The Western world-view, at any rate since the Greeks, has concentrated almost entirely on ‘things’ to the relative exclusion of ‘events’. But has this not been the case everywhere and during all epochs? If we consider the religions and philosophies of the East and the beliefs of so-called ‘primitive’ societies, it is by no means true that a ‘materialistic’ slant on life is inevitable and universal.  Although philosophic ‘materialism’ —  in a strangely modern sense — existed  in India as far back as the time of the Buddha (Note 1), likewise in China, such systems never became dominant and the whole trend of philosophic thought in India, for example,  even up to the present day, has been ‘idealistic’ — probably one reason why contemporary Indians excel in the least materialistic science of the lot, so-called ‘information technology’. In India the two dominant religions, Hinduism and Buddhism, regarded ‘matter’ as at best secondary and, more commonly, as a dangerous delusion; similarly, in China Taoism, the philosophy of perpetual flux, for a long time more than held its own against the more rational and commonsensical (to our eyes) Confucianism.
One might, of course, wonder whether those persons who claimed that ‘matter’ and ‘self’ were illusory were being entirely sincere, or, if they were, whether they had a right to be : after all they were generally monks dependent on the charity of ordinary people who had to grapple with the very real problems of earning their daily bread (or rather daily rice). There is, however, also the testimony of language, for what it is worth.
Benjamin Whorf is out on his own amongst linguists : he trained as a chemist and, during most of his short life, worked for a fire insurance company, though his employers seem to have been surprisingly understanding about the time he was allowed to take off. Whorf had an amazing flair for picking up languages that scarcely any white Americans of the time had heard of, let alone learned to speak, and an even more remarkable flair for entering into the thought processes of ‘primitive’ peoples. He held to the notion, currently unfashionable in academia, that the structure of a language embodies a ‘world-view’ :

“We are thus intorduced to a new principle of relativity, which holds that all observers are not led by the same physical evidence to the same pucture of the universe, inless their linguistic backgrounds are similar, or can in some way be calibrated. (Whorf)” 

In particular, Whorf noted the striking differences between the structure of modern European languages and that of the languages of native American Indian tribes.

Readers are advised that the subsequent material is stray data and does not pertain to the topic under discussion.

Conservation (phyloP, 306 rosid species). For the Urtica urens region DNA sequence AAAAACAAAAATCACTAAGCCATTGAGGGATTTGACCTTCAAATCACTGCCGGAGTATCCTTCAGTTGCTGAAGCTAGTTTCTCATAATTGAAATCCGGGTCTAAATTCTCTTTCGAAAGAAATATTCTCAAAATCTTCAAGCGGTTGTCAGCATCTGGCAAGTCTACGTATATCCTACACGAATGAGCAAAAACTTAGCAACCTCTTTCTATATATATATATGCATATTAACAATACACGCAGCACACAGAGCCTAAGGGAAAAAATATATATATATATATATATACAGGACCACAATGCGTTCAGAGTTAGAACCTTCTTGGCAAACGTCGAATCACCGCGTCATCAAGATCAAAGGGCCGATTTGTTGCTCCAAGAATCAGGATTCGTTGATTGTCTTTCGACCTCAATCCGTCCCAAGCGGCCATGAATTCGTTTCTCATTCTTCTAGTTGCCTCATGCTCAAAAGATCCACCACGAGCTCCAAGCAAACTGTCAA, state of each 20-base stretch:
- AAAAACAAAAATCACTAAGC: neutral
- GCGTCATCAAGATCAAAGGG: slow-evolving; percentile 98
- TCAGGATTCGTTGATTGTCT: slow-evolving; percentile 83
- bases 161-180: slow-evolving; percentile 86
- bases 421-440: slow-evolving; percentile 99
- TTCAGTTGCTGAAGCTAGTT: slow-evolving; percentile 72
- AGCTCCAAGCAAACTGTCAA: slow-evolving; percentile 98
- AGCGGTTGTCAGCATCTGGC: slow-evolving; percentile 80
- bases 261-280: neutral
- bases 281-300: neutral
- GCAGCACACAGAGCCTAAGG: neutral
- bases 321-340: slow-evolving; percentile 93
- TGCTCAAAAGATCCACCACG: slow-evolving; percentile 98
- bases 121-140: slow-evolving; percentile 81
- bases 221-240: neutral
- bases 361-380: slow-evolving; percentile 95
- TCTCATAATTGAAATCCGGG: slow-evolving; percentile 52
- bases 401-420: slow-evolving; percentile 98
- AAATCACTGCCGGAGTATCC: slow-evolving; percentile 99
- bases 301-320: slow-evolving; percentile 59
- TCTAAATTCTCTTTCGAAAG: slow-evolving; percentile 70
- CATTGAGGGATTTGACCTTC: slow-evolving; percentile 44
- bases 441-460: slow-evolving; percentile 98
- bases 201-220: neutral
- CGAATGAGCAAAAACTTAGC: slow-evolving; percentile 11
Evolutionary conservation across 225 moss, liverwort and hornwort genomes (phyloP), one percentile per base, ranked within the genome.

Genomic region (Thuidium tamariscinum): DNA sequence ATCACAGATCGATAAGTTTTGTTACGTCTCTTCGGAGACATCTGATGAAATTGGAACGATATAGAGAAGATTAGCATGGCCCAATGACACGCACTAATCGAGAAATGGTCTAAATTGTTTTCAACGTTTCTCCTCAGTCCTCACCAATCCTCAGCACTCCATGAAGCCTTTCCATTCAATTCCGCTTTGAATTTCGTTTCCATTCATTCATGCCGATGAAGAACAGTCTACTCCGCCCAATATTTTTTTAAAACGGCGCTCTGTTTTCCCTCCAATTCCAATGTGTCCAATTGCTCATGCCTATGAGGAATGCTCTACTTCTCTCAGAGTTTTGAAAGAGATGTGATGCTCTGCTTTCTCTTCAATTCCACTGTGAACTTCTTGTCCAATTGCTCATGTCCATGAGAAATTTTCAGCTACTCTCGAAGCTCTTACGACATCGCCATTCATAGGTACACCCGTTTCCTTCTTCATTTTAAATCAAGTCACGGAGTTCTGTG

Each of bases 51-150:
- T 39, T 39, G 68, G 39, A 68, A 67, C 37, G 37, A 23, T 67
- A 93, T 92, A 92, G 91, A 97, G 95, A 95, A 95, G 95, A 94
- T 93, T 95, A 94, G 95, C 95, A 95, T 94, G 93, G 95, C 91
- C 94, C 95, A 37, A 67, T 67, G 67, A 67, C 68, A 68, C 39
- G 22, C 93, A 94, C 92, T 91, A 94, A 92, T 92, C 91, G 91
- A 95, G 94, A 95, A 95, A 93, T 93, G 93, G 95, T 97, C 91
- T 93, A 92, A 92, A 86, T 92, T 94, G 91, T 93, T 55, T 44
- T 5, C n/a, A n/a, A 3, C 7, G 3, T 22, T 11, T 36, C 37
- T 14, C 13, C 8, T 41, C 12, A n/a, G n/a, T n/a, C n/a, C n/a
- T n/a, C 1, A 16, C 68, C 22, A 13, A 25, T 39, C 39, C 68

“Hopi, with its preference for verbs, as contrasted to our own liking for nouns, perpetually turns our propositions about things into propositions about events.” (Whorf, Language, Thought and Reality, p. 63, MIT Press 1991)

“The SAE (Standard Average European) microcosm has analyzed reality largely in terms of what it calls “things” (bodies and quasibodies) plus modes of extensional but formless existence it calls “substances” or “matter”. It tends to see existence through a binomial formula that expresses any existent as a spatial form plus a spatial formless continuum related to the form….
The Hopi microcosm seems to have analyzed reality largely in terms of EVENTS (or better “eventing”), referred to in two ways, objective and subjective.”  
(Whorf, op. cit. p. 147)

Whorf has many interesting things to say about Amerindian languages and the alleged philosophy behind them, but rather than repeat what he wrote I refer readers to Whorf himself. He died prematurely at the age of forty-four leaving various published and unpublished papers : M.I.T. brought about a selection edited by John B. Carroll in 1991 entitled “Language, Thought and Reality”.
My sketch of the language, Lenwhil Katylin, from my unfinished SF novel, The Web of Aoullnnia, incorporates several ideas I culled from Whorf, though they ‘rang a bell’ immediately. This novel — I hope it is a novel —  consists of a series of “transmissions from the future” emanating from a certain Yilkin I. Isellyion, a ‘mefam’ (male) living around the year 2260 “by your reckoning”.  Mr Isellyion has also communicated certain ‘explanatory notes’ about customs and behaviour that “will most likely appear strange to twenty-first century readers”. The following is one of them :